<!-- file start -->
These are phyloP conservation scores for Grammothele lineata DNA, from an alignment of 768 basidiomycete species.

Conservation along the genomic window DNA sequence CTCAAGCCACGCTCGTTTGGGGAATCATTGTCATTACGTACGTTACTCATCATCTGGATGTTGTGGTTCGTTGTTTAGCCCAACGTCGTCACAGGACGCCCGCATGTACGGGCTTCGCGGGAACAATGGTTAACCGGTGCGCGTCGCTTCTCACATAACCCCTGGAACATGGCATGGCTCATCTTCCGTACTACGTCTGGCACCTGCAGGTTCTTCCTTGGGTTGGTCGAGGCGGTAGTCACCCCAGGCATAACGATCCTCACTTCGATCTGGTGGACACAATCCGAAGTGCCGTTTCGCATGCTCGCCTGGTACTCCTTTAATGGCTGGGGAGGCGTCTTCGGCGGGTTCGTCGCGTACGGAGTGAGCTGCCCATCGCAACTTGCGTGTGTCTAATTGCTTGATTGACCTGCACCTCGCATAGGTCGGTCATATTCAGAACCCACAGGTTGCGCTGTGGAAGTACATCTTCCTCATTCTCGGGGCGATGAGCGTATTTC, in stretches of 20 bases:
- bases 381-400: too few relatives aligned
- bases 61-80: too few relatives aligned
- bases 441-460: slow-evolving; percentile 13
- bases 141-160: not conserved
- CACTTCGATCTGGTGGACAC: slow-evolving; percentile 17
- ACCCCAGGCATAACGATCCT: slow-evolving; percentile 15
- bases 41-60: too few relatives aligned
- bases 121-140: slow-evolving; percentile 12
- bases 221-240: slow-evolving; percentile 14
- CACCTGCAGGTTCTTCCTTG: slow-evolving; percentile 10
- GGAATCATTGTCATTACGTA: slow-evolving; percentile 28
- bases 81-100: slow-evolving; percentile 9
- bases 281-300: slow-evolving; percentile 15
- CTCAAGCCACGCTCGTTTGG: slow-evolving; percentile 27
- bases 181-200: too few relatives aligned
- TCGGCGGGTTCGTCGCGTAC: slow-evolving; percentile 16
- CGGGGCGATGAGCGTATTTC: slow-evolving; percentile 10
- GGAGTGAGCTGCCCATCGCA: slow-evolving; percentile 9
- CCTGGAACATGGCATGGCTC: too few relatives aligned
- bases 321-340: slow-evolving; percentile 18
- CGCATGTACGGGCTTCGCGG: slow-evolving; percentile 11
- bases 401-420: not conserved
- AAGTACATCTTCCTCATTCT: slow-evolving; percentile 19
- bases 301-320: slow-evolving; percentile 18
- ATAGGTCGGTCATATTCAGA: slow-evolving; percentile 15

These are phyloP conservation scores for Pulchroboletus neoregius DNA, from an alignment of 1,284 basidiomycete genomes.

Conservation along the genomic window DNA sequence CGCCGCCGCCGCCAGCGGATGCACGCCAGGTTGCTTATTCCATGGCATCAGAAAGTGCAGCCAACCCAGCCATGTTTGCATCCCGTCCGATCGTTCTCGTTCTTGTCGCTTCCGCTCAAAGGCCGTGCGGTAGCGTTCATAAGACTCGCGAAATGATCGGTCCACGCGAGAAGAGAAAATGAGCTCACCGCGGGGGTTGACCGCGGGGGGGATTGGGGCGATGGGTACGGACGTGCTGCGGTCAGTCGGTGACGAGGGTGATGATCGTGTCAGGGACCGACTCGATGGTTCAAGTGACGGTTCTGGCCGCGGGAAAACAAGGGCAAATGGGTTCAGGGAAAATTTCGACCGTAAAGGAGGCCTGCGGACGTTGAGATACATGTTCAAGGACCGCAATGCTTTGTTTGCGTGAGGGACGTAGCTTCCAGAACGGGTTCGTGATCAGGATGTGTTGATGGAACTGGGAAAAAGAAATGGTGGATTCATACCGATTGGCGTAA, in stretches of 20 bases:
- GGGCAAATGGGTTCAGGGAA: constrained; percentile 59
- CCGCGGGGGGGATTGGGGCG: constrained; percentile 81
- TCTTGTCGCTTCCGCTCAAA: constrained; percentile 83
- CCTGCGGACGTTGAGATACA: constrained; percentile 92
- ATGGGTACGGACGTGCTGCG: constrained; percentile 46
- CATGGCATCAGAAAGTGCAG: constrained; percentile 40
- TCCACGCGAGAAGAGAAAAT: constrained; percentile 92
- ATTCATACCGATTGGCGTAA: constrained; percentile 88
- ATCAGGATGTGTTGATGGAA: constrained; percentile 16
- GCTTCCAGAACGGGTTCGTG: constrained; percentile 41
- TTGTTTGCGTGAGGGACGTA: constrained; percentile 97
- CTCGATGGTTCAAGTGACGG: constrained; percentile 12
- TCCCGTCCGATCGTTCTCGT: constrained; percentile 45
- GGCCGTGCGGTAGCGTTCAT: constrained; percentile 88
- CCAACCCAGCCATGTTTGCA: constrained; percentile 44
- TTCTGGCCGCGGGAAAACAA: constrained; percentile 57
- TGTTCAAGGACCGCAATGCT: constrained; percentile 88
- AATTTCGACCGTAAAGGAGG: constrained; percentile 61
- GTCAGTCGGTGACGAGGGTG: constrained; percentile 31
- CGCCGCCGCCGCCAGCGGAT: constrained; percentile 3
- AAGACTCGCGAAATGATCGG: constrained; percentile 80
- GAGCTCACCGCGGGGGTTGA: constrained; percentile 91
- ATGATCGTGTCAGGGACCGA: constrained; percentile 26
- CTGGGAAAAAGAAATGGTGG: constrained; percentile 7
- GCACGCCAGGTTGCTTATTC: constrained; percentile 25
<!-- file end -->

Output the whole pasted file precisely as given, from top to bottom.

These are phyloP conservation scores for Grammothele lineata DNA, from an alignment of 768 basidiomycete species.

Conservation along the genomic window DNA sequence CTCAAGCCACGCTCGTTTGGGGAATCATTGTCATTACGTACGTTACTCATCATCTGGATGTTGTGGTTCGTTGTTTAGCCCAACGTCGTCACAGGACGCCCGCATGTACGGGCTTCGCGGGAACAATGGTTAACCGGTGCGCGTCGCTTCTCACATAACCCCTGGAACATGGCATGGCTCATCTTCCGTACTACGTCTGGCACCTGCAGGTTCTTCCTTGGGTTGGTCGAGGCGGTAGTCACCCCAGGCATAACGATCCTCACTTCGATCTGGTGGACACAATCCGAAGTGCCGTTTCGCATGCTCGCCTGGTACTCCTTTAATGGCTGGGGAGGCGTCTTCGGCGGGTTCGTCGCGTACGGAGTGAGCTGCCCATCGCAACTTGCGTGTGTCTAATTGCTTGATTGACCTGCACCTCGCATAGGTCGGTCATATTCAGAACCCACAGGTTGCGCTGTGGAAGTACATCTTCCTCATTCTCGGGGCGATGAGCGTATTTC, in stretches of 20 bases:
- bases 381-400: too few relatives aligned
- bases 61-80: too few relatives aligned
- bases 441-460: slow-evolving; percentile 13
- bases 141-160: not conserved
- CACTTCGATCTGGTGGACAC: slow-evolving; percentile 17
- ACCCCAGGCATAACGATCCT: slow-evolving; percentile 15
- bases 41-60: too few relatives aligned
- bases 121-140: slow-evolving; percentile 12
- bases 221-240: slow-evolving; percentile 14
- CACCTGCAGGTTCTTCCTTG: slow-evolving; percentile 10
- GGAATCATTGTCATTACGTA: slow-evolving; percentile 28
- bases 81-100: slow-evolving; percentile 9
- bases 281-300: slow-evolving; percentile 15
- CTCAAGCCACGCTCGTTTGG: slow-evolving; percentile 27
- bases 181-200: too few relatives aligned
- TCGGCGGGTTCGTCGCGTAC: slow-evolving; percentile 16
- CGGGGCGATGAGCGTATTTC: slow-evolving; percentile 10
- GGAGTGAGCTGCCCATCGCA: slow-evolving; percentile 9
- CCTGGAACATGGCATGGCTC: too few relatives aligned
- bases 321-340: slow-evolving; percentile 18
- CGCATGTACGGGCTTCGCGG: slow-evolving; percentile 11
- bases 401-420: not conserved
- AAGTACATCTTCCTCATTCT: slow-evolving; percentile 19
- bases 301-320: slow-evolving; percentile 18
- ATAGGTCGGTCATATTCAGA: slow-evolving; percentile 15

These are phyloP conservation scores for Pulchroboletus neoregius DNA, from an alignment of 1,284 basidiomycete genomes.

Conservation along the genomic window DNA sequence CGCCGCCGCCGCCAGCGGATGCACGCCAGGTTGCTTATTCCATGGCATCAGAAAGTGCAGCCAACCCAGCCATGTTTGCATCCCGTCCGATCGTTCTCGTTCTTGTCGCTTCCGCTCAAAGGCCGTGCGGTAGCGTTCATAAGACTCGCGAAATGATCGGTCCACGCGAGAAGAGAAAATGAGCTCACCGCGGGGGTTGACCGCGGGGGGGATTGGGGCGATGGGTACGGACGTGCTGCGGTCAGTCGGTGACGAGGGTGATGATCGTGTCAGGGACCGACTCGATGGTTCAAGTGACGGTTCTGGCCGCGGGAAAACAAGGGCAAATGGGTTCAGGGAAAATTTCGACCGTAAAGGAGGCCTGCGGACGTTGAGATACATGTTCAAGGACCGCAATGCTTTGTTTGCGTGAGGGACGTAGCTTCCAGAACGGGTTCGTGATCAGGATGTGTTGATGGAACTGGGAAAAAGAAATGGTGGATTCATACCGATTGGCGTAA, in stretches of 20 bases:
- GGGCAAATGGGTTCAGGGAA: constrained; percentile 59
- CCGCGGGGGGGATTGGGGCG: constrained; percentile 81
- TCTTGTCGCTTCCGCTCAAA: constrained; percentile 83
- CCTGCGGACGTTGAGATACA: constrained; percentile 92
- ATGGGTACGGACGTGCTGCG: constrained; percentile 46
- CATGGCATCAGAAAGTGCAG: constrained; percentile 40
- TCCACGCGAGAAGAGAAAAT: constrained; percentile 92
- ATTCATACCGATTGGCGTAA: constrained; percentile 88
- ATCAGGATGTGTTGATGGAA: constrained; percentile 16
- GCTTCCAGAACGGGTTCGTG: constrained; percentile 41
- TTGTTTGCGTGAGGGACGTA: constrained; percentile 97
- CTCGATGGTTCAAGTGACGG: constrained; percentile 12
- TCCCGTCCGATCGTTCTCGT: constrained; percentile 45
- GGCCGTGCGGTAGCGTTCAT: constrained; percentile 88
- CCAACCCAGCCATGTTTGCA: constrained; percentile 44
- TTCTGGCCGCGGGAAAACAA: constrained; percentile 57
- TGTTCAAGGACCGCAATGCT: constrained; percentile 88
- AATTTCGACCGTAAAGGAGG: constrained; percentile 61
- GTCAGTCGGTGACGAGGGTG: constrained; percentile 31
- CGCCGCCGCCGCCAGCGGAT: constrained; percentile 3
- AAGACTCGCGAAATGATCGG: constrained; percentile 80
- GAGCTCACCGCGGGGGTTGA: constrained; percentile 91
- ATGATCGTGTCAGGGACCGA: constrained; percentile 26
- CTGGGAAAAAGAAATGGTGG: constrained; percentile 7
- GCACGCCAGGTTGCTTATTC: constrained; percentile 25